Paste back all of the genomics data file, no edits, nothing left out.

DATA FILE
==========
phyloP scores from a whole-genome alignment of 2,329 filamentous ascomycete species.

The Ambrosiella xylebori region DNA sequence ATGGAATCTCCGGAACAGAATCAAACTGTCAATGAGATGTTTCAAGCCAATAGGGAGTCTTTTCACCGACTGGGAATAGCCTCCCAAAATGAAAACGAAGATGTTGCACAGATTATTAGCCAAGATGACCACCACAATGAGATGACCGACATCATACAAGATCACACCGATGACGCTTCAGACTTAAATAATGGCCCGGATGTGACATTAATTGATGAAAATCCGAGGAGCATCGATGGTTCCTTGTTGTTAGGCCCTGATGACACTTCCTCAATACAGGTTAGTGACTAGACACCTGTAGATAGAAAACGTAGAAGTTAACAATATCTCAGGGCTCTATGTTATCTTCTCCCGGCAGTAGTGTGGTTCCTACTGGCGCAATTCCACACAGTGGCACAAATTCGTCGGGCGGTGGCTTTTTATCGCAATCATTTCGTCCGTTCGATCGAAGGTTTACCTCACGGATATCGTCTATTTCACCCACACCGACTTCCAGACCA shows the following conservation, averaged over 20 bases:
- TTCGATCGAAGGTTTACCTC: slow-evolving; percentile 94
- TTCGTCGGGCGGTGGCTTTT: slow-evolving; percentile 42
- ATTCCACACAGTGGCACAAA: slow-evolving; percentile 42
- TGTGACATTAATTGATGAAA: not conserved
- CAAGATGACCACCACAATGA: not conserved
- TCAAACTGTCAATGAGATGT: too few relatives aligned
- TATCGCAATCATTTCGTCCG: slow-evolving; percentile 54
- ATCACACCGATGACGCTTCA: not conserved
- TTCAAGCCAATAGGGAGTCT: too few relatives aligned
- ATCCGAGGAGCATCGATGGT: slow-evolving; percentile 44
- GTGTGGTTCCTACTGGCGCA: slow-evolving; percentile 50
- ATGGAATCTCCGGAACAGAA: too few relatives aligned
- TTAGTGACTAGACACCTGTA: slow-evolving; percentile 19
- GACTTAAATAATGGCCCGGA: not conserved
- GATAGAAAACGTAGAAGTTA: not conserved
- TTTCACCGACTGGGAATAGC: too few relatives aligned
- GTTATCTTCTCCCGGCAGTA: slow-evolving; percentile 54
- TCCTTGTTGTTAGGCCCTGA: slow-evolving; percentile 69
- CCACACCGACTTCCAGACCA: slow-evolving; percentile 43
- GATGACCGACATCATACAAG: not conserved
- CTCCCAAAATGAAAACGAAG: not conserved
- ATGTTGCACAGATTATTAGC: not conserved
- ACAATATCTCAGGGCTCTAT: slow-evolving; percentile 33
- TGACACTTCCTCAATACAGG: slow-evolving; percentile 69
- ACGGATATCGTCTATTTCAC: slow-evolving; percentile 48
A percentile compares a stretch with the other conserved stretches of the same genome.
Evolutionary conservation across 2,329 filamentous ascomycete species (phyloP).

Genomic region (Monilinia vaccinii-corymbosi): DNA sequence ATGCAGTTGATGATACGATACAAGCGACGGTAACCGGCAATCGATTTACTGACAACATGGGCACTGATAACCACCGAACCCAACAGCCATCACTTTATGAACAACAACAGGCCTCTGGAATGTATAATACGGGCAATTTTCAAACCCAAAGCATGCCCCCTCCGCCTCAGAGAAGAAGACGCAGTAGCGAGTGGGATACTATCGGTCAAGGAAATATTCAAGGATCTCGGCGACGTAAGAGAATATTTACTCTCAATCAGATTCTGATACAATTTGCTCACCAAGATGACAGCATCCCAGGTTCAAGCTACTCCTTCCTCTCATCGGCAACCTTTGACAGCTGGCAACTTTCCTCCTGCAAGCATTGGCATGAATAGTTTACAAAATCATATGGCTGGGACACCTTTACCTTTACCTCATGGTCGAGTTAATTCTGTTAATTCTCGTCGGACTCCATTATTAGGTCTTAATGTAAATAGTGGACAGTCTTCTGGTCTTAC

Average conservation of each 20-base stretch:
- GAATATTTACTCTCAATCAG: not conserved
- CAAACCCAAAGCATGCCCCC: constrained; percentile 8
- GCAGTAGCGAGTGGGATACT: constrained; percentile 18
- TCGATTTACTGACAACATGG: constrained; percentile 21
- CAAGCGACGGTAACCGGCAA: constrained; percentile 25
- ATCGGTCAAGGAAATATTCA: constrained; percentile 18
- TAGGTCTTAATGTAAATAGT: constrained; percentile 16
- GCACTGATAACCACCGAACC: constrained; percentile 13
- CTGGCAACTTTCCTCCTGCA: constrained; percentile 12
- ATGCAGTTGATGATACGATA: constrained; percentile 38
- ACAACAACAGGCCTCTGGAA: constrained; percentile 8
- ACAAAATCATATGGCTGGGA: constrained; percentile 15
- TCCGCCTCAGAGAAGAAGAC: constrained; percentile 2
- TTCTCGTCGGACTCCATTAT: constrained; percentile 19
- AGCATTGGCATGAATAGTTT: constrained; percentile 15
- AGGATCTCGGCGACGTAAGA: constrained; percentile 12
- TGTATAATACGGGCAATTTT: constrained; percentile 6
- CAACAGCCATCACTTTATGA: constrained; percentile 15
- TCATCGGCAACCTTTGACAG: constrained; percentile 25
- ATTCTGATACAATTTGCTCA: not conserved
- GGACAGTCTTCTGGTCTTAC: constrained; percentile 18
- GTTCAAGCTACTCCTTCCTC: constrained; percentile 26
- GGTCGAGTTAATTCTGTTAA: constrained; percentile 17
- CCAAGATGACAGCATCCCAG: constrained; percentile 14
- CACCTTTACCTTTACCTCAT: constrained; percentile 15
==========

phyloP scores from a whole-genome alignment of 2,329 filamentous ascomycete species.

The Ambrosiella xylebori region DNA sequence ATGGAATCTCCGGAACAGAATCAAACTGTCAATGAGATGTTTCAAGCCAATAGGGAGTCTTTTCACCGACTGGGAATAGCCTCCCAAAATGAAAACGAAGATGTTGCACAGATTATTAGCCAAGATGACCACCACAATGAGATGACCGACATCATACAAGATCACACCGATGACGCTTCAGACTTAAATAATGGCCCGGATGTGACATTAATTGATGAAAATCCGAGGAGCATCGATGGTTCCTTGTTGTTAGGCCCTGATGACACTTCCTCAATACAGGTTAGTGACTAGACACCTGTAGATAGAAAACGTAGAAGTTAACAATATCTCAGGGCTCTATGTTATCTTCTCCCGGCAGTAGTGTGGTTCCTACTGGCGCAATTCCACACAGTGGCACAAATTCGTCGGGCGGTGGCTTTTTATCGCAATCATTTCGTCCGTTCGATCGAAGGTTTACCTCACGGATATCGTCTATTTCACCCACACCGACTTCCAGACCA shows the following conservation, averaged over 20 bases:
- TTCGATCGAAGGTTTACCTC: slow-evolving; percentile 94
- TTCGTCGGGCGGTGGCTTTT: slow-evolving; percentile 42
- ATTCCACACAGTGGCACAAA: slow-evolving; percentile 42
- TGTGACATTAATTGATGAAA: not conserved
- CAAGATGACCACCACAATGA: not conserved
- TCAAACTGTCAATGAGATGT: too few relatives aligned
- TATCGCAATCATTTCGTCCG: slow-evolving; percentile 54
- ATCACACCGATGACGCTTCA: not conserved
- TTCAAGCCAATAGGGAGTCT: too few relatives aligned
- ATCCGAGGAGCATCGATGGT: slow-evolving; percentile 44
- GTGTGGTTCCTACTGGCGCA: slow-evolving; percentile 50
- ATGGAATCTCCGGAACAGAA: too few relatives aligned
- TTAGTGACTAGACACCTGTA: slow-evolving; percentile 19
- GACTTAAATAATGGCCCGGA: not conserved
- GATAGAAAACGTAGAAGTTA: not conserved
- TTTCACCGACTGGGAATAGC: too few relatives aligned
- GTTATCTTCTCCCGGCAGTA: slow-evolving; percentile 54
- TCCTTGTTGTTAGGCCCTGA: slow-evolving; percentile 69
- CCACACCGACTTCCAGACCA: slow-evolving; percentile 43
- GATGACCGACATCATACAAG: not conserved
- CTCCCAAAATGAAAACGAAG: not conserved
- ATGTTGCACAGATTATTAGC: not conserved
- ACAATATCTCAGGGCTCTAT: slow-evolving; percentile 33
- TGACACTTCCTCAATACAGG: slow-evolving; percentile 69
- ACGGATATCGTCTATTTCAC: slow-evolving; percentile 48
A percentile compares a stretch with the other conserved stretches of the same genome.
Evolutionary conservation across 2,329 filamentous ascomycete species (phyloP).

Genomic region (Monilinia vaccinii-corymbosi): DNA sequence ATGCAGTTGATGATACGATACAAGCGACGGTAACCGGCAATCGATTTACTGACAACATGGGCACTGATAACCACCGAACCCAACAGCCATCACTTTATGAACAACAACAGGCCTCTGGAATGTATAATACGGGCAATTTTCAAACCCAAAGCATGCCCCCTCCGCCTCAGAGAAGAAGACGCAGTAGCGAGTGGGATACTATCGGTCAAGGAAATATTCAAGGATCTCGGCGACGTAAGAGAATATTTACTCTCAATCAGATTCTGATACAATTTGCTCACCAAGATGACAGCATCCCAGGTTCAAGCTACTCCTTCCTCTCATCGGCAACCTTTGACAGCTGGCAACTTTCCTCCTGCAAGCATTGGCATGAATAGTTTACAAAATCATATGGCTGGGACACCTTTACCTTTACCTCATGGTCGAGTTAATTCTGTTAATTCTCGTCGGACTCCATTATTAGGTCTTAATGTAAATAGTGGACAGTCTTCTGGTCTTAC

Average conservation of each 20-base stretch:
- GAATATTTACTCTCAATCAG: not conserved
- CAAACCCAAAGCATGCCCCC: constrained; percentile 8
- GCAGTAGCGAGTGGGATACT: constrained; percentile 18
- TCGATTTACTGACAACATGG: constrained; percentile 21
- CAAGCGACGGTAACCGGCAA: constrained; percentile 25
- ATCGGTCAAGGAAATATTCA: constrained; percentile 18
- TAGGTCTTAATGTAAATAGT: constrained; percentile 16
- GCACTGATAACCACCGAACC: constrained; percentile 13
- CTGGCAACTTTCCTCCTGCA: constrained; percentile 12
- ATGCAGTTGATGATACGATA: constrained; percentile 38
- ACAACAACAGGCCTCTGGAA: constrained; percentile 8
- ACAAAATCATATGGCTGGGA: constrained; percentile 15
- TCCGCCTCAGAGAAGAAGAC: constrained; percentile 2
- TTCTCGTCGGACTCCATTAT: constrained; percentile 19
- AGCATTGGCATGAATAGTTT: constrained; percentile 15
- AGGATCTCGGCGACGTAAGA: constrained; percentile 12
- TGTATAATACGGGCAATTTT: constrained; percentile 6
- CAACAGCCATCACTTTATGA: constrained; percentile 15
- TCATCGGCAACCTTTGACAG: constrained; percentile 25
- ATTCTGATACAATTTGCTCA: not conserved
- GGACAGTCTTCTGGTCTTAC: constrained; percentile 18
- GTTCAAGCTACTCCTTCCTC: constrained; percentile 26
- GGTCGAGTTAATTCTGTTAA: constrained; percentile 17
- CCAAGATGACAGCATCCCAG: constrained; percentile 14
- CACCTTTACCTTTACCTCAT: constrained; percentile 15